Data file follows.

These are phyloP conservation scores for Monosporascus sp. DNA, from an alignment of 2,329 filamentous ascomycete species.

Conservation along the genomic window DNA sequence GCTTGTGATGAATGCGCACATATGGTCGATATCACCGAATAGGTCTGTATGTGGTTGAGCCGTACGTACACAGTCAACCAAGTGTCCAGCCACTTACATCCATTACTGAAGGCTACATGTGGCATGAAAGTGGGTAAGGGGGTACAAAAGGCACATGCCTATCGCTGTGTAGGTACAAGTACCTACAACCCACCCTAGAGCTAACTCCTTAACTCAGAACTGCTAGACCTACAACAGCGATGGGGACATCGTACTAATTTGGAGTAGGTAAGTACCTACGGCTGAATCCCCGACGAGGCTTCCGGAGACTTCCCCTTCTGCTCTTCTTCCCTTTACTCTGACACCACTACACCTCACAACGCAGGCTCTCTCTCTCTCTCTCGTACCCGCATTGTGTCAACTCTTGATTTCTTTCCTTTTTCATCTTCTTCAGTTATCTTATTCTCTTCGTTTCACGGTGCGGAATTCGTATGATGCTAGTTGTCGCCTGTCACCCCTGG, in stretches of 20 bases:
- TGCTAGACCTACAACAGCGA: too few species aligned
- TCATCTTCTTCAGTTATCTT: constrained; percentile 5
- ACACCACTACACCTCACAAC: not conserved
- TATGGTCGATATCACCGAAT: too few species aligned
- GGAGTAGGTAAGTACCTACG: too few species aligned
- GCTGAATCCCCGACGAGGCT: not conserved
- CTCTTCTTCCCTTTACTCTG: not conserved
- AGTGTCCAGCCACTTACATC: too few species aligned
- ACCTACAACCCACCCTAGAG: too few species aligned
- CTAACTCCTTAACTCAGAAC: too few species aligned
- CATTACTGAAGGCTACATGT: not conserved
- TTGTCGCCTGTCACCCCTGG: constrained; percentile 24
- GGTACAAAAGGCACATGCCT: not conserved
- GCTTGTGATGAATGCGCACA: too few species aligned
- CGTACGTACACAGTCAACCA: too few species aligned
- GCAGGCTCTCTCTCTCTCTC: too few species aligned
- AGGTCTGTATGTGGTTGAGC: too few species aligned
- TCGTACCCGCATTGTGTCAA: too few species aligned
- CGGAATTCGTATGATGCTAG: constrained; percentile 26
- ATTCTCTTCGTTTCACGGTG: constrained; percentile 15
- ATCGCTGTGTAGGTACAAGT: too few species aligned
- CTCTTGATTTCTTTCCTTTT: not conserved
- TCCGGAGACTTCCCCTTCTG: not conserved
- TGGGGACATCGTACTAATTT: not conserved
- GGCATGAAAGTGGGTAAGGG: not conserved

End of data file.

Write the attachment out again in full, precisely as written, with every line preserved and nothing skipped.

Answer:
These are phyloP conservation scores for Monosporascus sp. DNA, from an alignment of 2,329 filamentous ascomycete species.

Conservation along the genomic window DNA sequence GCTTGTGATGAATGCGCACATATGGTCGATATCACCGAATAGGTCTGTATGTGGTTGAGCCGTACGTACACAGTCAACCAAGTGTCCAGCCACTTACATCCATTACTGAAGGCTACATGTGGCATGAAAGTGGGTAAGGGGGTACAAAAGGCACATGCCTATCGCTGTGTAGGTACAAGTACCTACAACCCACCCTAGAGCTAACTCCTTAACTCAGAACTGCTAGACCTACAACAGCGATGGGGACATCGTACTAATTTGGAGTAGGTAAGTACCTACGGCTGAATCCCCGACGAGGCTTCCGGAGACTTCCCCTTCTGCTCTTCTTCCCTTTACTCTGACACCACTACACCTCACAACGCAGGCTCTCTCTCTCTCTCTCGTACCCGCATTGTGTCAACTCTTGATTTCTTTCCTTTTTCATCTTCTTCAGTTATCTTATTCTCTTCGTTTCACGGTGCGGAATTCGTATGATGCTAGTTGTCGCCTGTCACCCCTGG, in stretches of 20 bases:
- TGCTAGACCTACAACAGCGA: too few species aligned
- TCATCTTCTTCAGTTATCTT: constrained; percentile 5
- ACACCACTACACCTCACAAC: not conserved
- TATGGTCGATATCACCGAAT: too few species aligned
- GGAGTAGGTAAGTACCTACG: too few species aligned
- GCTGAATCCCCGACGAGGCT: not conserved
- CTCTTCTTCCCTTTACTCTG: not conserved
- AGTGTCCAGCCACTTACATC: too few species aligned
- ACCTACAACCCACCCTAGAG: too few species aligned
- CTAACTCCTTAACTCAGAAC: too few species aligned
- CATTACTGAAGGCTACATGT: not conserved
- TTGTCGCCTGTCACCCCTGG: constrained; percentile 24
- GGTACAAAAGGCACATGCCT: not conserved
- GCTTGTGATGAATGCGCACA: too few species aligned
- CGTACGTACACAGTCAACCA: too few species aligned
- GCAGGCTCTCTCTCTCTCTC: too few species aligned
- AGGTCTGTATGTGGTTGAGC: too few species aligned
- TCGTACCCGCATTGTGTCAA: too few species aligned
- CGGAATTCGTATGATGCTAG: constrained; percentile 26
- ATTCTCTTCGTTTCACGGTG: constrained; percentile 15
- ATCGCTGTGTAGGTACAAGT: too few species aligned
- CTCTTGATTTCTTTCCTTTT: not conserved
- TCCGGAGACTTCCCCTTCTG: not conserved
- TGGGGACATCGTACTAATTT: not conserved
- GGCATGAAAGTGGGTAAGGG: not conserved